On appeal from the denial of a motion to suppress evidence, our standard of review is settled. In ruling on a motion to suppress, the superior court sits as a finder of fact with the power to judge credibility, resolve conflicts, weigh evidence, and draw inferences, and hence . . . on review of its ruling by appeal or writ all presumptions are drawn in favor of the factual determinations of the superior court and the appellate court must uphold the superior courts express or implied findings if they are supported by substantial evidence. [Citation.] (People v. Laiwa (1983) 34 Cal.3d 711, 718; People v. Glaser (1995) 11 Cal.4th 354, 362.) However, [i]n determining whether, on the facts so found, the search or seizure was reasonable under the Fourth Amendment, we exercise our independent judgment. [Citations.] (People v. Glaser, supra, 11 Cal.4th at p. 362.)
In this case, defendants assert the search warrant affidavit was based on the police officers observations while unlawfully inside the curtilage of their home.
The Fourth Amendment guarantee against unreasonable searches of houses also protects the curtilage of a house. (United States v. Dunn (1987) 480 U.S. 294, 300.) [C]urtilage is used to describe the land immediately surrounding and associated with the home, which a person may reasonably expect will remain private. (Oliver v. United States (1984) 466 U.S. 170, 180.) This is to be distinguished from the open fields on a persons property, which are (id. at p. 176) outdoor places beyond this adjacent and intimate zone. (People v. Mayoff (1986) 42 Cal.3d 1302, 1314-1315.) An open field need be neither open nor a field as those terms are used in common speech. (Oliver v. United States, supra, 466 U.S. at p. 180, fn. 11.) Thus in the Dunn case, the Supreme Court ruled that a barn located on Dunns property was not accorded Fourth Amendment protection because it lay outside the curtilage. [N]o expectation of privacy legitimately attaches to open fields. (Id. at p. 180) Thus no privacy interests are violated when contraband is discovered outside the curtilage.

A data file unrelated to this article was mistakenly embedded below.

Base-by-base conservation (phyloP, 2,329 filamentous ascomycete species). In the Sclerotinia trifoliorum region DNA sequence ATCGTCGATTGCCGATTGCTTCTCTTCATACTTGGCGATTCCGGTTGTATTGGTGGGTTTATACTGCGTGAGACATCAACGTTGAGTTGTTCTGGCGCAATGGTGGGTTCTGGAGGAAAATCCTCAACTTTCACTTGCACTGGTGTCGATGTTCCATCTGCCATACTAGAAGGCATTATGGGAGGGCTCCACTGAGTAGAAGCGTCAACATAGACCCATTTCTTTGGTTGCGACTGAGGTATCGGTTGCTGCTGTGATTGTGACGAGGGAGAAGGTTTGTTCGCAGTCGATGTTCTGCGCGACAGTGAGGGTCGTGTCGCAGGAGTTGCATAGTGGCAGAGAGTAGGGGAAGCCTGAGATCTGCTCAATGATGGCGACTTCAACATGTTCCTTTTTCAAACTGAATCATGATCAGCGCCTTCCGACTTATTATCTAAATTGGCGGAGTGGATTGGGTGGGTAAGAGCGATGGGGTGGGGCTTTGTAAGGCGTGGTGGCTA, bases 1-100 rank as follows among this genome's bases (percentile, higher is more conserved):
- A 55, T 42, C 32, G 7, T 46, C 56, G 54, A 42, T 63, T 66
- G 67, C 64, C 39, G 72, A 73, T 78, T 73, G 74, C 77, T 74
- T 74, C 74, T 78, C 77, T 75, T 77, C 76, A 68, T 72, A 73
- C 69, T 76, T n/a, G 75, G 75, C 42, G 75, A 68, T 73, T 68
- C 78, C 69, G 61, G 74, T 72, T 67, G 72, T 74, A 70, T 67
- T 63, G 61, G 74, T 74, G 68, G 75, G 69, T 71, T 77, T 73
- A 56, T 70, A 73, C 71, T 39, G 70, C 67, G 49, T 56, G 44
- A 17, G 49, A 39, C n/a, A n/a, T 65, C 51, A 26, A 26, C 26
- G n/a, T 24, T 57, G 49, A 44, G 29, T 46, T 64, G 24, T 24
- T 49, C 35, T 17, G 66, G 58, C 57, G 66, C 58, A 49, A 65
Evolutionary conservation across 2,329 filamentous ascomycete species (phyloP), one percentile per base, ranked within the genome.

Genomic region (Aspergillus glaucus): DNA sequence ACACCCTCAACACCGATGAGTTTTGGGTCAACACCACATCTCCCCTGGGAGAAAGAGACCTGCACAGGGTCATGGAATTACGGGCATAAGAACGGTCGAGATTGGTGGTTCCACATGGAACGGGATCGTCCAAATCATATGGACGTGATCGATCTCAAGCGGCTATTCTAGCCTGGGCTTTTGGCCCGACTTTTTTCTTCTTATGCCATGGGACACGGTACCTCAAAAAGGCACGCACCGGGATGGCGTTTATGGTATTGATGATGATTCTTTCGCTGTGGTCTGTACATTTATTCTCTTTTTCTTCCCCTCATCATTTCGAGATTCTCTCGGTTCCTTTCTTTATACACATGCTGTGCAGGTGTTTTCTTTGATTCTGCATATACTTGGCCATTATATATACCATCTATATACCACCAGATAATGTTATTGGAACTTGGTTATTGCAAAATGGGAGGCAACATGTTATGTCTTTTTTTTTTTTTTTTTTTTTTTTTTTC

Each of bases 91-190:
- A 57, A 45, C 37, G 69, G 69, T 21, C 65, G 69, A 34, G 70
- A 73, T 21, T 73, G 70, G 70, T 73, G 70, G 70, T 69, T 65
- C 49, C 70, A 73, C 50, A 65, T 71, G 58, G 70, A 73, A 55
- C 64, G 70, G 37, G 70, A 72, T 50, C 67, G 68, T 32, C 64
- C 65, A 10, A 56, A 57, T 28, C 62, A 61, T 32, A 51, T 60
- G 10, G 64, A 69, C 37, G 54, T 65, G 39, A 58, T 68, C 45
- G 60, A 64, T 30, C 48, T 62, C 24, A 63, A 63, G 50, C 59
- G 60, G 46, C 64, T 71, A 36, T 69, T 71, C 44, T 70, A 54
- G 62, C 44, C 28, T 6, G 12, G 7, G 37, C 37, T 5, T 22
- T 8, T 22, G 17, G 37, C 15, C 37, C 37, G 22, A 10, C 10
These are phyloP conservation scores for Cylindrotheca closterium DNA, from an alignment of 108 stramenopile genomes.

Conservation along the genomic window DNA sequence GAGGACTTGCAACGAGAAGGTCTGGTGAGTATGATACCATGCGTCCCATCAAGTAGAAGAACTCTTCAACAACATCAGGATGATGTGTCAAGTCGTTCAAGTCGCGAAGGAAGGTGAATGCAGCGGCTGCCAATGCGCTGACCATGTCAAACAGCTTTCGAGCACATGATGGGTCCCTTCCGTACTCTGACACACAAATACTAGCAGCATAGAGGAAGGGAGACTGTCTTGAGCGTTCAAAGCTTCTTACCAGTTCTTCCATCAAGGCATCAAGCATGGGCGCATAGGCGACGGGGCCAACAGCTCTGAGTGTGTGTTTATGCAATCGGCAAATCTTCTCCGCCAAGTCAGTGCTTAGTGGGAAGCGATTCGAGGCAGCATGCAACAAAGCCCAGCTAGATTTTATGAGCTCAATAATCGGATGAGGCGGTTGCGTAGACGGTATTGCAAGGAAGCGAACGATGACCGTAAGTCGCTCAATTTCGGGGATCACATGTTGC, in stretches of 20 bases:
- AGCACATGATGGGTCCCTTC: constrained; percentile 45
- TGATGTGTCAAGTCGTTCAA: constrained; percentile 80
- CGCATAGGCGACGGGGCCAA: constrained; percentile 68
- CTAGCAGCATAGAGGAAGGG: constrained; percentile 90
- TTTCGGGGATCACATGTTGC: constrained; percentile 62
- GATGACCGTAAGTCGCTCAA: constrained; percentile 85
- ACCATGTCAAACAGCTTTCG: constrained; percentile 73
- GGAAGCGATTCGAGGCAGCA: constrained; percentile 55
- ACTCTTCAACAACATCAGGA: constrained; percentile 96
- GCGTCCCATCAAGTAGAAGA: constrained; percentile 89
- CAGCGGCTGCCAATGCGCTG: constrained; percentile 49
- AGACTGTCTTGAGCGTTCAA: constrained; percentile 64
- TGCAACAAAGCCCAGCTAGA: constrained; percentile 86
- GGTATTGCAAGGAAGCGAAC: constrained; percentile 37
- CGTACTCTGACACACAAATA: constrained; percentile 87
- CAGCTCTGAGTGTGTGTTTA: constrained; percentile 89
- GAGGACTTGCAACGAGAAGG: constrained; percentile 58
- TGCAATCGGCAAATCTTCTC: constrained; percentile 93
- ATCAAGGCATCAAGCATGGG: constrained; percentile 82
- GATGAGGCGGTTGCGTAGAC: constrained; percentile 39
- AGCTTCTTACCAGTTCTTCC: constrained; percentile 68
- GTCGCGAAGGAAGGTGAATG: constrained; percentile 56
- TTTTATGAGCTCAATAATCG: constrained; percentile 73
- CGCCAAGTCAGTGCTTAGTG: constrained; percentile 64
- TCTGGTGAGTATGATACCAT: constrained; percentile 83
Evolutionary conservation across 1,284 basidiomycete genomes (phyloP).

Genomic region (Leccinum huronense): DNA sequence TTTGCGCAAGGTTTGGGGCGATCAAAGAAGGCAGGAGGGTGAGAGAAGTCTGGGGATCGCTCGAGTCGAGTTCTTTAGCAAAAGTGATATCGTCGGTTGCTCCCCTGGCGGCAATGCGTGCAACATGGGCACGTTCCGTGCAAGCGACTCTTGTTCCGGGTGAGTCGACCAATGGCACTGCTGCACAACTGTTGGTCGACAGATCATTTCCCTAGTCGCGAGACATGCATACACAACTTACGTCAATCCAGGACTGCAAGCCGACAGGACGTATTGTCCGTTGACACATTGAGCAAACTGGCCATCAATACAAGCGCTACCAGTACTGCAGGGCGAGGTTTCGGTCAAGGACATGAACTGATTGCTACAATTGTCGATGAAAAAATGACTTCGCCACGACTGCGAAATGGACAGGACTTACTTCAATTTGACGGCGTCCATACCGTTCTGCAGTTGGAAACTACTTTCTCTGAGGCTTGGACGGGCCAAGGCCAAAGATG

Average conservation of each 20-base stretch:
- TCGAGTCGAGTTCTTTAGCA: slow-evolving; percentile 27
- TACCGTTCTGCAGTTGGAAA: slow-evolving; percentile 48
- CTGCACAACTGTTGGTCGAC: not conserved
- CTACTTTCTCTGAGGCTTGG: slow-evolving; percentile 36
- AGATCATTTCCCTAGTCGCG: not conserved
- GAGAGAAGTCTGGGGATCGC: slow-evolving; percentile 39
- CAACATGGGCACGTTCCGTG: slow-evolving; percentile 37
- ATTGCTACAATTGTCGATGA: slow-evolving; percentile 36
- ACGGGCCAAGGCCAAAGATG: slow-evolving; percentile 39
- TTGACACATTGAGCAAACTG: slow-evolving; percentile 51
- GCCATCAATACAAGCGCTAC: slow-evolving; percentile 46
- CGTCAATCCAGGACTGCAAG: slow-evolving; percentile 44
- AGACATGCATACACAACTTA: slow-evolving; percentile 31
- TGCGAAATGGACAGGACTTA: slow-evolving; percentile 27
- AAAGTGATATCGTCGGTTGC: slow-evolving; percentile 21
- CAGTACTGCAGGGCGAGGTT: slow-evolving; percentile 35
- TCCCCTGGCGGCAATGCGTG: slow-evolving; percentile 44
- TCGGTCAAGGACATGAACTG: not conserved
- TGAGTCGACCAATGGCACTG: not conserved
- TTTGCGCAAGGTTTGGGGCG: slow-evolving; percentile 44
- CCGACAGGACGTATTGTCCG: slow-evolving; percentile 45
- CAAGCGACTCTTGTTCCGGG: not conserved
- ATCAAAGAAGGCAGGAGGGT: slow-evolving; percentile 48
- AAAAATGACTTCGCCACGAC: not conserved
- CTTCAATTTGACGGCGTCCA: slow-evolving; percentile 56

The question in this case is whether the pathway from which Sergeant Helms observed the marijuana plants was within the homes curtilage. We consider the same factors as did the lower court to make the determination. (United States v. Dunn, supra, 480 U.S. 294.)
Here, the officers walked along a path that was 20 yards from the main house, ending 70 to 100 feet from a secondary structure. It was at this location that Helms observed the marijuana growing as he stood by two parked trucks. The pathway was accessible through an open gate. There were no signs restricting access at the time, and no barriers to the path.
In determining whether an area is within the proximity to the home to be considered curtilage, the question is whether, combining all of the factors, the area in question is so intimately tied to the home itself that it should be placed under the homes umbrella of Fourth Amendment protection. (United States v. Dunn, supra, 480 U.S. at p. 301.)